ISAs | 15th November 2018 | 602 reads
Which ISA should you choose?
Choosing an Individual Savings Account (ISA) used to be simple. There was either a cash...Read more
ISAs | 26th September 2018
Around the world, retirement is a hot topic – it’s supposed to be a time to take it easy and relax. However, it’s not as simple as that, and you have to plan your finances well in advance before getting close to the ever-increasing retirement age. 31% of adults have no private pensions or funds set outside of a state pension.
It’s no secret that the state pension alone doesn’t leave anyone in a comfortable position. And as the life expectancy increases, more and more money will need to be set aside so that you aren’t left scraping your savings together when you say goodbye to the workplace. To combat this, private pensions are in the public’s mind. But, are they the best option, or can ISAs be more beneficial?
ISAs are fast becoming a fantastic way to save for rainy days, dream getaways, and the future.
Aside from ISAs being a tax-free way to save, they offer plenty of flexibility – you don’t have to wait until you’re 55 to access your savings. There are also multiple types to suit any situation. For example, a stocks and shares ISA is a higher-risk method of growing their investments, but a more stable cash ISA exists for the risk-averse.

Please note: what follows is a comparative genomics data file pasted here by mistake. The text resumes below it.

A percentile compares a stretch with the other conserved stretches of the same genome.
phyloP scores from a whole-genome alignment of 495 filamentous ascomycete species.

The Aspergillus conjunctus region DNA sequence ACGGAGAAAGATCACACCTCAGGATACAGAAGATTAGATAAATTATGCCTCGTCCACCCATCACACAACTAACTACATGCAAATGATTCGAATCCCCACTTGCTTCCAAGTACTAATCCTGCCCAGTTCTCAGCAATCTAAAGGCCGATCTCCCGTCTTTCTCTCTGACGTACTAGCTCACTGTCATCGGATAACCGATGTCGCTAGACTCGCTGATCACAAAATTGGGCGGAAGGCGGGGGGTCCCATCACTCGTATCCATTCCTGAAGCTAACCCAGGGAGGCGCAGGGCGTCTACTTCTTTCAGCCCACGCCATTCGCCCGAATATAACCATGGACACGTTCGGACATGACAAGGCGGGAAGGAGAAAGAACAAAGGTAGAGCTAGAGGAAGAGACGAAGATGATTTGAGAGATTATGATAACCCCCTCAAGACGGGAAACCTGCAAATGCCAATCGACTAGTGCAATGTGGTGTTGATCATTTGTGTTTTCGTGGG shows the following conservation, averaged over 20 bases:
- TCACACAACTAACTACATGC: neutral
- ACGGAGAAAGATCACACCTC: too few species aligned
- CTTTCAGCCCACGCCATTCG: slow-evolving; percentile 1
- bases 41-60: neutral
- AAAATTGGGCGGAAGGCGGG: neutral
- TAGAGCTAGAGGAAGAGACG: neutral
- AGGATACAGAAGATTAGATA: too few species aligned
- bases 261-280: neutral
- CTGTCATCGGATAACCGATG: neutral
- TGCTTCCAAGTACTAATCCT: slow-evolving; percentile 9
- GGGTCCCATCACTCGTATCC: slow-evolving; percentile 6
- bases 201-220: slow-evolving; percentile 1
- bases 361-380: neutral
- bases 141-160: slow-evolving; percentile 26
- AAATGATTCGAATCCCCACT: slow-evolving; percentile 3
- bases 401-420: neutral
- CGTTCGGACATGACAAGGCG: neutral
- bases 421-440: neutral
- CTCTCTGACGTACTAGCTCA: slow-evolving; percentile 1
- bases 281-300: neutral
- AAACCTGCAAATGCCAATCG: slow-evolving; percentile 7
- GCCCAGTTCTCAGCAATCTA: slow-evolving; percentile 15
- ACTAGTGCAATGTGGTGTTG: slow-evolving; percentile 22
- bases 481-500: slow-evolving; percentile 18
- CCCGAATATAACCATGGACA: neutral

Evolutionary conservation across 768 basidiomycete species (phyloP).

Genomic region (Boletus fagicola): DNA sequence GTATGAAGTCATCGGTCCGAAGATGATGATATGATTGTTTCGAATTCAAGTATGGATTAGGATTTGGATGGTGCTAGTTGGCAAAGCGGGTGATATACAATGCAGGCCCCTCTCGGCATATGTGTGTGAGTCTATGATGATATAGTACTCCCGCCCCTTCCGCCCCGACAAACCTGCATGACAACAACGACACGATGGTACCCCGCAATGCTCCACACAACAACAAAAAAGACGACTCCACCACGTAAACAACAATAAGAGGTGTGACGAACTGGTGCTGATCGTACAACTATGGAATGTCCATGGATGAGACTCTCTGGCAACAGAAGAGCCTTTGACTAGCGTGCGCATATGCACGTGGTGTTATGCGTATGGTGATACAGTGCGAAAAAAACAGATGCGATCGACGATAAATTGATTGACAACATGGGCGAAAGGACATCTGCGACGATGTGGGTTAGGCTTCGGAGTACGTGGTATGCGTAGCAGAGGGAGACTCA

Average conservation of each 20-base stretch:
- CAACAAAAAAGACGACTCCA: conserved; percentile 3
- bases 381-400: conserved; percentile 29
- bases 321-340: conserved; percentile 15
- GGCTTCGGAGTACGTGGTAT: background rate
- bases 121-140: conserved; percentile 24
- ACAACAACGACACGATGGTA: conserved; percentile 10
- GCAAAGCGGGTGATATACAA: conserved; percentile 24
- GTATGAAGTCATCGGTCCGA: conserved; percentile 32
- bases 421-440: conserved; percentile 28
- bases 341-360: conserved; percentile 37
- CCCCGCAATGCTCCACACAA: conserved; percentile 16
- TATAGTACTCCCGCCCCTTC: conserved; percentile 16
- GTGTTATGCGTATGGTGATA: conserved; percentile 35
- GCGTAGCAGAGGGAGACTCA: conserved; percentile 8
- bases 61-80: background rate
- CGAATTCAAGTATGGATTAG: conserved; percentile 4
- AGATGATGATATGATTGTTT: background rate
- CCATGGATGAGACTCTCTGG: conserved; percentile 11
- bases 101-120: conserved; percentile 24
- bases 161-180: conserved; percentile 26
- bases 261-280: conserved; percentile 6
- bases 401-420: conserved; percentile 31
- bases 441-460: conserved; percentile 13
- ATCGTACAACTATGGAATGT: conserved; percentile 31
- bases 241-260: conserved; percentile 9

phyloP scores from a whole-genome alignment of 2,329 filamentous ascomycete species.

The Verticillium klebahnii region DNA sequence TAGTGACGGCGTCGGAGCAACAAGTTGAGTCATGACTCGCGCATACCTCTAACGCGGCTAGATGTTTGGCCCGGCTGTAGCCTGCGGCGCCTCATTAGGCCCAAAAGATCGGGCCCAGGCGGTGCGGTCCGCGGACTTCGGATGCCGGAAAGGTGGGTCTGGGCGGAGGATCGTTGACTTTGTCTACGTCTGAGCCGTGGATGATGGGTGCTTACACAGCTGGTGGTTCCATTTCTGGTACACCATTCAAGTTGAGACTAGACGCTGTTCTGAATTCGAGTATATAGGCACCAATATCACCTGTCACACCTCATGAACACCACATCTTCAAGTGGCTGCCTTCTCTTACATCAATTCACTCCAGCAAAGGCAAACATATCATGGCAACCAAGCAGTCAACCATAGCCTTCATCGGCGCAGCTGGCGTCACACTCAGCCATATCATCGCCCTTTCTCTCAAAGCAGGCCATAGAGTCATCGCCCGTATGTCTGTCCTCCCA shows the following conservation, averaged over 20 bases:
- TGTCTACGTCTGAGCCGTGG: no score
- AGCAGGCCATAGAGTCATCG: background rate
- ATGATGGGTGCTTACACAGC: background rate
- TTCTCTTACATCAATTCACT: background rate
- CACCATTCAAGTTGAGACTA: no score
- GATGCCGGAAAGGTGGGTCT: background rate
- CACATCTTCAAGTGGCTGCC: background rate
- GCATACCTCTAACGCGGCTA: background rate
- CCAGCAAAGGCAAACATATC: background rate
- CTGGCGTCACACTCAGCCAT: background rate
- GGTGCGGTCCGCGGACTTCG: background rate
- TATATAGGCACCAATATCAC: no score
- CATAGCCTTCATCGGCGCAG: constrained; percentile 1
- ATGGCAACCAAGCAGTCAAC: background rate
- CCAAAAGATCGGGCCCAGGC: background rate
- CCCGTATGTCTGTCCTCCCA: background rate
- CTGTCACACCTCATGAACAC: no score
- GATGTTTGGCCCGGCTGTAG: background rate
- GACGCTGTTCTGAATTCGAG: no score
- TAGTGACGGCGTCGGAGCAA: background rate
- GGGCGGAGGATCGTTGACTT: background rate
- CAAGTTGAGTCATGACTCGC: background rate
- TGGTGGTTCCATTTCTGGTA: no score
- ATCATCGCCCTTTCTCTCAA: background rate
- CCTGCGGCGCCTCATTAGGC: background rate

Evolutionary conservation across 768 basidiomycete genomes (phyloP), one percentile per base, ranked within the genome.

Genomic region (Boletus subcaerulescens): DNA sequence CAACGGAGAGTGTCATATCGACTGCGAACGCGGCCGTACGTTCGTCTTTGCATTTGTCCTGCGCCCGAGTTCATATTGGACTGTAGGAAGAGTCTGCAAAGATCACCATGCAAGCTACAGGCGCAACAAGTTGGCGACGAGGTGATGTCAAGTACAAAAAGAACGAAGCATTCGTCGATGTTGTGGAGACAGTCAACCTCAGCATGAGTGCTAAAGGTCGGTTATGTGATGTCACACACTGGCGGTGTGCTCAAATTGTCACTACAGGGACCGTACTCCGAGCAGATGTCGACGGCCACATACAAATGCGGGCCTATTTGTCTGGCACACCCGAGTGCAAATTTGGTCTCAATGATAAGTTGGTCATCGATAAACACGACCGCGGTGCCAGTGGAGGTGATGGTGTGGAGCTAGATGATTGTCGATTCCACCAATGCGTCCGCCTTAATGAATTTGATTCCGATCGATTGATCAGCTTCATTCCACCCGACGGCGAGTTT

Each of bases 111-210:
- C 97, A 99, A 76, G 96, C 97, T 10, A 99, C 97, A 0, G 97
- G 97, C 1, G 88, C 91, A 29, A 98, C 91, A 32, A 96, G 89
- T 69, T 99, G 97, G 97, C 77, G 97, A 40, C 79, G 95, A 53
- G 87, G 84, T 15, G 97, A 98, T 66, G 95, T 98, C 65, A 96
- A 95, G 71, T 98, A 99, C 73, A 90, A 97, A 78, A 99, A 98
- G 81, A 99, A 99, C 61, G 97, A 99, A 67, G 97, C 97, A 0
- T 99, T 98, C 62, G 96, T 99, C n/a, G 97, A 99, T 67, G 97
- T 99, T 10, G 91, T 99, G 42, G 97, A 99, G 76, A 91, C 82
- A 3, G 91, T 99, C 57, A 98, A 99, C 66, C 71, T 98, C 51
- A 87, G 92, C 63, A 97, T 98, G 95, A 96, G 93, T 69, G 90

A significant benefit of pensions, however, is gaining tax relief on contributions. This is when the tax on your earnings are put towards your pensions instead of the government – for example, basic taxpayers can expect to get a 20% tax relief.
The tax relief sounds fantastic but so does a tax-free ISA; how do I choose?
It depends on when you want the money and what you want to use it for.
ISAs and pensions both have a limit to how much you can invest. For pensions, this currently stands at £50,000 annually, and the ISA at £20,000 during the 2018/19 tax year. You don’t benefit from tax relief on money in an ISA; however, the money you do earn is tax-free.
A benefit of ISAs that a pension doesn’t generally offer is that you can open some types of ISA accounts from the age of 16, whereas most pension programmes don’t enrol you until you’re at least 21 years old.
Neither. Both offer different advantages. It’s up to you to decide. If you have already started putting away money in the pension pot, and you’re comfortable with the amount you’re putting away, there’s no reason to stop. But if you haven’t yet figured out what to do with your money – why not find out more about the benefits of ISAs and if any of them suit you?
If you’re looking to save for retirement, why not set up an ISA? Our website has been designed with you in mind to make the process easy. We have searched the internet for the best ISAs so you don’t have to. Start investing today so you can relax during retirement.